Robert Seethaler’s “A Whole Life” translated by Charlotte Collins

One of the most beautiful books I read in 2016 was German writer Robert Seethaler’s A Whole Life translated by Charlotte Collins. It is a delicate story about loneliness, solitude, relationships from a masculine gaze so elegantly old. In June 2017 Charlotte Collins won the 2017 Helen & Kurt Wolff Translation Prize. Here is her acceptance speech where she rightly points out that the book is able to show beautifully that death is a part of life.  “Life is one moment after another. They might be big moments or small moments but everyone is precious. And I hope what I have achieved in this translation is that joy in life, the extraordinariness of any ordinary life, any moment in that life. What we have to do is in life live each moment, observe each moment and cherish each moment.”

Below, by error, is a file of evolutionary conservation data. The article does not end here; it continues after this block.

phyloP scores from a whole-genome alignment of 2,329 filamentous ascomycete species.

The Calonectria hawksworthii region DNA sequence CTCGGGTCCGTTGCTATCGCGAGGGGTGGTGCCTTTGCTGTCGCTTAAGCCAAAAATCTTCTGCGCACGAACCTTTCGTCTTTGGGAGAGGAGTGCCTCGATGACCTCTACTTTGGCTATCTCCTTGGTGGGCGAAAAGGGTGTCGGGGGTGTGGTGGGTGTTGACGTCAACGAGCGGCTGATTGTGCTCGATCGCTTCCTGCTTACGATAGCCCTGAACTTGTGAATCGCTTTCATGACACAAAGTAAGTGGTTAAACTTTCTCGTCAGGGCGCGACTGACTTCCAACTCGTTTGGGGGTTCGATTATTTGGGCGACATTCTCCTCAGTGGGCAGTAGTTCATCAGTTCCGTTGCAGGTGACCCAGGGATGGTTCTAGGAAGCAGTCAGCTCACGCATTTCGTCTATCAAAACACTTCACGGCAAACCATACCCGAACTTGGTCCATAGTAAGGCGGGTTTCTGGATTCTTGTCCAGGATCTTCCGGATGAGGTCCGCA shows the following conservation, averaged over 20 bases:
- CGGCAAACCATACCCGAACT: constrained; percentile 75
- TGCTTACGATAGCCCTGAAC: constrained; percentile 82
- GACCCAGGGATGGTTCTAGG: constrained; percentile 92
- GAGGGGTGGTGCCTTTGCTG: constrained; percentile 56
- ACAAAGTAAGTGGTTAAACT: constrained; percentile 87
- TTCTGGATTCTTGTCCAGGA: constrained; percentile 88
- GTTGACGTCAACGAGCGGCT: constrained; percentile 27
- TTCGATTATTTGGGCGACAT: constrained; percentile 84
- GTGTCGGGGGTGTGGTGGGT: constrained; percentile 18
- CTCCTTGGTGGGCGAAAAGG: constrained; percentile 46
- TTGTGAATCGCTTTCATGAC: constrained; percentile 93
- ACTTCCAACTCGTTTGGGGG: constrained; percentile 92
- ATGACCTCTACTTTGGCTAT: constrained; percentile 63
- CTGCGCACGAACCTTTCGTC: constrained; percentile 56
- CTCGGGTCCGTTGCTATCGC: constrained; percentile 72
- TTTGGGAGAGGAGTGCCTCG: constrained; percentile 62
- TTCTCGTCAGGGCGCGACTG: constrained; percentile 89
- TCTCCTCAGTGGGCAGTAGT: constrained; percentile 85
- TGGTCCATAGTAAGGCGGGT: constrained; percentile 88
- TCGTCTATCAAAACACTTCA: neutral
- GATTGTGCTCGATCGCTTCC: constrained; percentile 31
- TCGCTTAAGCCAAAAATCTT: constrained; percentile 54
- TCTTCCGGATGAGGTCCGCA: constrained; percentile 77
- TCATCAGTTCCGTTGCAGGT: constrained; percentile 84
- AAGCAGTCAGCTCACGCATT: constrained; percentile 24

Here is a lovely passage from the book:

Death belonged to life like mould to bread. Death was a fever. It was hunger. It was a crack in the wall of the barrack and the winter wind whistling through. 

Robert Seethaler A Whole Life Picador, 2016

2 July 2017 

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